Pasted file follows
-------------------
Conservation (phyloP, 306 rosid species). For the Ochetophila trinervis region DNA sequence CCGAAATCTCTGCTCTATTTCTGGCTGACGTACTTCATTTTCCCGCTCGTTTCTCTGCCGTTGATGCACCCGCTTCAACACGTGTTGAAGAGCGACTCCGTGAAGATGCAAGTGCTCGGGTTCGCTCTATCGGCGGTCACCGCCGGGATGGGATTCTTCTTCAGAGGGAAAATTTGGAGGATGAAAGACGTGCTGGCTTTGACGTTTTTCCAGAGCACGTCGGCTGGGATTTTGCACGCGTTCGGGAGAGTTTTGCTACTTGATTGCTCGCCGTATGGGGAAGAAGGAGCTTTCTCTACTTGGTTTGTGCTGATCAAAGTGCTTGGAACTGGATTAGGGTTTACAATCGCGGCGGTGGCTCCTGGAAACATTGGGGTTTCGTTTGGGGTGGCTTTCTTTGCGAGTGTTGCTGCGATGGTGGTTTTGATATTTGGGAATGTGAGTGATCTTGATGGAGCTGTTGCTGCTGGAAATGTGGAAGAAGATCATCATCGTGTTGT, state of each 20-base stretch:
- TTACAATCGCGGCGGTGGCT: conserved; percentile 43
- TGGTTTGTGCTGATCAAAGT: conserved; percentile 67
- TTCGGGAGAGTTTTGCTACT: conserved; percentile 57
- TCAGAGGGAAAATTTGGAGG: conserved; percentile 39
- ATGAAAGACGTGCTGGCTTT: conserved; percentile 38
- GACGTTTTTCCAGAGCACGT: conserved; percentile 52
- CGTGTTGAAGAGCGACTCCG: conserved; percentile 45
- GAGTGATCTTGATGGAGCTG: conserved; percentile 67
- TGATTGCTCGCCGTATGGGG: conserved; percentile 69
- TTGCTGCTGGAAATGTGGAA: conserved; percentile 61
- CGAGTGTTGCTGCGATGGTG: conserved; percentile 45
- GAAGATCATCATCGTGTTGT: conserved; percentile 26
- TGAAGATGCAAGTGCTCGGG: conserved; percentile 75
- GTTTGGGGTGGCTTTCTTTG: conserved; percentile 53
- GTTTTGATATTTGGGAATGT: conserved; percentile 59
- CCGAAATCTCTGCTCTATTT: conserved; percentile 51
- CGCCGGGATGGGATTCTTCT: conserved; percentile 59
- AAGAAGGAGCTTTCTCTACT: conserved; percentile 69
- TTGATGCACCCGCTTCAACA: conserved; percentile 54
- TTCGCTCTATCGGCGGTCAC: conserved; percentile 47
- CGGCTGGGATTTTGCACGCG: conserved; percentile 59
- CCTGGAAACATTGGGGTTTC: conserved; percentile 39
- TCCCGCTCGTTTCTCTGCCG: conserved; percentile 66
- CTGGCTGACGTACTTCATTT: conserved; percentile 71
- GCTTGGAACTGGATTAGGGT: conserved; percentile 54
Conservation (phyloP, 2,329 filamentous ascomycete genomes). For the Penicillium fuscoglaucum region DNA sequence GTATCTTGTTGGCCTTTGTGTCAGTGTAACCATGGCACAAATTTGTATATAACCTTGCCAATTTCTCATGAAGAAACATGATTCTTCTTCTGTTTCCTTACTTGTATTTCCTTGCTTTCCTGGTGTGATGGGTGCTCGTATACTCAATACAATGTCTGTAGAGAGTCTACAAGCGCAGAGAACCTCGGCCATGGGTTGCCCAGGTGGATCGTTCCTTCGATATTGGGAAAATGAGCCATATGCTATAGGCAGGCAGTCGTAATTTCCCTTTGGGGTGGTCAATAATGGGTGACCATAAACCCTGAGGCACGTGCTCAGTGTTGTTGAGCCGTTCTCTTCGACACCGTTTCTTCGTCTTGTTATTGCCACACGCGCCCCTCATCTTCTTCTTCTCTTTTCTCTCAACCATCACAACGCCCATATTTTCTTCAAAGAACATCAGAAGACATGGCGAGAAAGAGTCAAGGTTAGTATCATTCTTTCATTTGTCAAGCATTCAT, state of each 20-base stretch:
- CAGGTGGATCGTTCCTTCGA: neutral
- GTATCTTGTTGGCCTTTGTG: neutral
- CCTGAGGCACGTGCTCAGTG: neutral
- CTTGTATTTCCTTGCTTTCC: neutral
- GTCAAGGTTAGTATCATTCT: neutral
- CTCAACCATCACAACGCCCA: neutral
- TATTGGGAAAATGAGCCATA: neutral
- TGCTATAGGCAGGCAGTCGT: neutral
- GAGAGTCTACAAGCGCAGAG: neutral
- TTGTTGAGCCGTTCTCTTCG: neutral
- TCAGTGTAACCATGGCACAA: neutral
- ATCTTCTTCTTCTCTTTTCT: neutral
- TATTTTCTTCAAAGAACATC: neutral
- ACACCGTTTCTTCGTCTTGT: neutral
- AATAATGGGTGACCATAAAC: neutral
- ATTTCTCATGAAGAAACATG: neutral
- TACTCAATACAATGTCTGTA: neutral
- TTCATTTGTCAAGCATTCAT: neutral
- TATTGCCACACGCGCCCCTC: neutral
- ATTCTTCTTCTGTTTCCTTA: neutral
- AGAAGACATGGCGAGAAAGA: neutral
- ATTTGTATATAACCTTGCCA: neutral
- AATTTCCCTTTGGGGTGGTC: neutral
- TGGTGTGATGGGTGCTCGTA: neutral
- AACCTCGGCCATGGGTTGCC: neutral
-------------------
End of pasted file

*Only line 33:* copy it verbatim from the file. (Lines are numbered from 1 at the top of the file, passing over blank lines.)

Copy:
- CTCAACCATCACAACGCCCA: neutral